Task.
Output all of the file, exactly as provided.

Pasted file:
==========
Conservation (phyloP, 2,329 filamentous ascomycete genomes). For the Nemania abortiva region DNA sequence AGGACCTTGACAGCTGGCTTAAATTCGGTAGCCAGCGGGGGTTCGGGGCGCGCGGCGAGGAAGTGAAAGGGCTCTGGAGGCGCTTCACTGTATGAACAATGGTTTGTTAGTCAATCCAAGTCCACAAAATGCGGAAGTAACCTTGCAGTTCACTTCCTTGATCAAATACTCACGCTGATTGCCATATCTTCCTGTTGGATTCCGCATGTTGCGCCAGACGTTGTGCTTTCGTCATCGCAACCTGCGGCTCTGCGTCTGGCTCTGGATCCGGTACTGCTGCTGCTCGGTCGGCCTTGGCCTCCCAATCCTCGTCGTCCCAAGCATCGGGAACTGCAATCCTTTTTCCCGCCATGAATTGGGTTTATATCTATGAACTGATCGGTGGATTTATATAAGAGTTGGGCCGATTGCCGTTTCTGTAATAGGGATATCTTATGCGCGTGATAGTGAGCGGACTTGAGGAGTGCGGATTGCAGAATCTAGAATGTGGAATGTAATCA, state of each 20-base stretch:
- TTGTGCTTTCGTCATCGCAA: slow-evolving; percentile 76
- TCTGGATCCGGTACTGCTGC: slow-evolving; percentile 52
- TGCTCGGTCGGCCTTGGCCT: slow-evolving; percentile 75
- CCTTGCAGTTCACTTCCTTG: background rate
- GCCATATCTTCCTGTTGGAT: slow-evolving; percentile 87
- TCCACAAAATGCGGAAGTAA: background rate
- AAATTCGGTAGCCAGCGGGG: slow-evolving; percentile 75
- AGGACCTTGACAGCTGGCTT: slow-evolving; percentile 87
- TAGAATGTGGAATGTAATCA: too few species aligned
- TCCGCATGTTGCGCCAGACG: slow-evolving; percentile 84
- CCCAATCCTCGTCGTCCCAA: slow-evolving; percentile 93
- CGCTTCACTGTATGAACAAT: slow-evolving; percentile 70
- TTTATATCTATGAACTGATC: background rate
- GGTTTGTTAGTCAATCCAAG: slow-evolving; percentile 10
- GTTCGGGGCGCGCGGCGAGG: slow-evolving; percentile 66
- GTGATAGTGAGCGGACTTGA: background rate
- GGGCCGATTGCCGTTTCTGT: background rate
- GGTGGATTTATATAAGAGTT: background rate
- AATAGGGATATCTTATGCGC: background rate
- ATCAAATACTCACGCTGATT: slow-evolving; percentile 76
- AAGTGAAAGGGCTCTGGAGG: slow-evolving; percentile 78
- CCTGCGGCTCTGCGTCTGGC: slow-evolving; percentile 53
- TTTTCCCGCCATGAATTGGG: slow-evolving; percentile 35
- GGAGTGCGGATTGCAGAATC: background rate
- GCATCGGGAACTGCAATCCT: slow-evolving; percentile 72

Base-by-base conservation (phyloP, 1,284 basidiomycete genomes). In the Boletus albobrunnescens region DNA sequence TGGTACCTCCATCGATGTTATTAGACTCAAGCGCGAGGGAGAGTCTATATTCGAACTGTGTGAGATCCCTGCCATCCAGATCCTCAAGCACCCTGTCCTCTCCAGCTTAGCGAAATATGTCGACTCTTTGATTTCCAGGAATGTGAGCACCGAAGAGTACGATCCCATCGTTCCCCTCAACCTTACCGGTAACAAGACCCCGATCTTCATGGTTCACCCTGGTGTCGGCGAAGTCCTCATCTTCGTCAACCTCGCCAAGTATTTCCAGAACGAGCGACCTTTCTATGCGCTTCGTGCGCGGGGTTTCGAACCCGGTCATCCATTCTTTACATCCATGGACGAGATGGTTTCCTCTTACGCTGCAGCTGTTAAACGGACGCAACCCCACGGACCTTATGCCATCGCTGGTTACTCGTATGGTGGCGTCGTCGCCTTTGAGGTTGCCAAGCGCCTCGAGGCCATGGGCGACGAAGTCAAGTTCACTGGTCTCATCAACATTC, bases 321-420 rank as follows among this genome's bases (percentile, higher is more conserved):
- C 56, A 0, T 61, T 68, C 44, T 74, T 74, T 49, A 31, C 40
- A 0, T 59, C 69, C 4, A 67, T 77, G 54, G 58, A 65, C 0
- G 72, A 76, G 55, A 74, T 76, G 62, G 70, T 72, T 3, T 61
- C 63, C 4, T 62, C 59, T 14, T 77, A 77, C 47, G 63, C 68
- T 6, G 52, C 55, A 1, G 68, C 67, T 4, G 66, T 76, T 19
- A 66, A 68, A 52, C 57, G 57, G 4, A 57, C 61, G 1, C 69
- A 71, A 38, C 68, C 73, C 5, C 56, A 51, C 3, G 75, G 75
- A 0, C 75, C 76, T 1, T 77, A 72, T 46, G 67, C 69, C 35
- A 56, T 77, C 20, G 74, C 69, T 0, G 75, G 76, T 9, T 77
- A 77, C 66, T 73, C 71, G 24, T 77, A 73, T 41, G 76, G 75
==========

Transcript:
Conservation (phyloP, 2,329 filamentous ascomycete genomes). For the Nemania abortiva region DNA sequence AGGACCTTGACAGCTGGCTTAAATTCGGTAGCCAGCGGGGGTTCGGGGCGCGCGGCGAGGAAGTGAAAGGGCTCTGGAGGCGCTTCACTGTATGAACAATGGTTTGTTAGTCAATCCAAGTCCACAAAATGCGGAAGTAACCTTGCAGTTCACTTCCTTGATCAAATACTCACGCTGATTGCCATATCTTCCTGTTGGATTCCGCATGTTGCGCCAGACGTTGTGCTTTCGTCATCGCAACCTGCGGCTCTGCGTCTGGCTCTGGATCCGGTACTGCTGCTGCTCGGTCGGCCTTGGCCTCCCAATCCTCGTCGTCCCAAGCATCGGGAACTGCAATCCTTTTTCCCGCCATGAATTGGGTTTATATCTATGAACTGATCGGTGGATTTATATAAGAGTTGGGCCGATTGCCGTTTCTGTAATAGGGATATCTTATGCGCGTGATAGTGAGCGGACTTGAGGAGTGCGGATTGCAGAATCTAGAATGTGGAATGTAATCA, state of each 20-base stretch:
- TTGTGCTTTCGTCATCGCAA: slow-evolving; percentile 76
- TCTGGATCCGGTACTGCTGC: slow-evolving; percentile 52
- TGCTCGGTCGGCCTTGGCCT: slow-evolving; percentile 75
- CCTTGCAGTTCACTTCCTTG: background rate
- GCCATATCTTCCTGTTGGAT: slow-evolving; percentile 87
- TCCACAAAATGCGGAAGTAA: background rate
- AAATTCGGTAGCCAGCGGGG: slow-evolving; percentile 75
- AGGACCTTGACAGCTGGCTT: slow-evolving; percentile 87
- TAGAATGTGGAATGTAATCA: too few species aligned
- TCCGCATGTTGCGCCAGACG: slow-evolving; percentile 84
- CCCAATCCTCGTCGTCCCAA: slow-evolving; percentile 93
- CGCTTCACTGTATGAACAAT: slow-evolving; percentile 70
- TTTATATCTATGAACTGATC: background rate
- GGTTTGTTAGTCAATCCAAG: slow-evolving; percentile 10
- GTTCGGGGCGCGCGGCGAGG: slow-evolving; percentile 66
- GTGATAGTGAGCGGACTTGA: background rate
- GGGCCGATTGCCGTTTCTGT: background rate
- GGTGGATTTATATAAGAGTT: background rate
- AATAGGGATATCTTATGCGC: background rate
- ATCAAATACTCACGCTGATT: slow-evolving; percentile 76
- AAGTGAAAGGGCTCTGGAGG: slow-evolving; percentile 78
- CCTGCGGCTCTGCGTCTGGC: slow-evolving; percentile 53
- TTTTCCCGCCATGAATTGGG: slow-evolving; percentile 35
- GGAGTGCGGATTGCAGAATC: background rate
- GCATCGGGAACTGCAATCCT: slow-evolving; percentile 72

Base-by-base conservation (phyloP, 1,284 basidiomycete genomes). In the Boletus albobrunnescens region DNA sequence TGGTACCTCCATCGATGTTATTAGACTCAAGCGCGAGGGAGAGTCTATATTCGAACTGTGTGAGATCCCTGCCATCCAGATCCTCAAGCACCCTGTCCTCTCCAGCTTAGCGAAATATGTCGACTCTTTGATTTCCAGGAATGTGAGCACCGAAGAGTACGATCCCATCGTTCCCCTCAACCTTACCGGTAACAAGACCCCGATCTTCATGGTTCACCCTGGTGTCGGCGAAGTCCTCATCTTCGTCAACCTCGCCAAGTATTTCCAGAACGAGCGACCTTTCTATGCGCTTCGTGCGCGGGGTTTCGAACCCGGTCATCCATTCTTTACATCCATGGACGAGATGGTTTCCTCTTACGCTGCAGCTGTTAAACGGACGCAACCCCACGGACCTTATGCCATCGCTGGTTACTCGTATGGTGGCGTCGTCGCCTTTGAGGTTGCCAAGCGCCTCGAGGCCATGGGCGACGAAGTCAAGTTCACTGGTCTCATCAACATTC, bases 321-420 rank as follows among this genome's bases (percentile, higher is more conserved):
- C 56, A 0, T 61, T 68, C 44, T 74, T 74, T 49, A 31, C 40
- A 0, T 59, C 69, C 4, A 67, T 77, G 54, G 58, A 65, C 0
- G 72, A 76, G 55, A 74, T 76, G 62, G 70, T 72, T 3, T 61
- C 63, C 4, T 62, C 59, T 14, T 77, A 77, C 47, G 63, C 68
- T 6, G 52, C 55, A 1, G 68, C 67, T 4, G 66, T 76, T 19
- A 66, A 68, A 52, C 57, G 57, G 4, A 57, C 61, G 1, C 69
- A 71, A 38, C 68, C 73, C 5, C 56, A 51, C 3, G 75, G 75
- A 0, C 75, C 76, T 1, T 77, A 72, T 46, G 67, C 69, C 35
- A 56, T 77, C 20, G 74, C 69, T 0, G 75, G 76, T 9, T 77
- A 77, C 66, T 73, C 71, G 24, T 77, A 73, T 41, G 76, G 75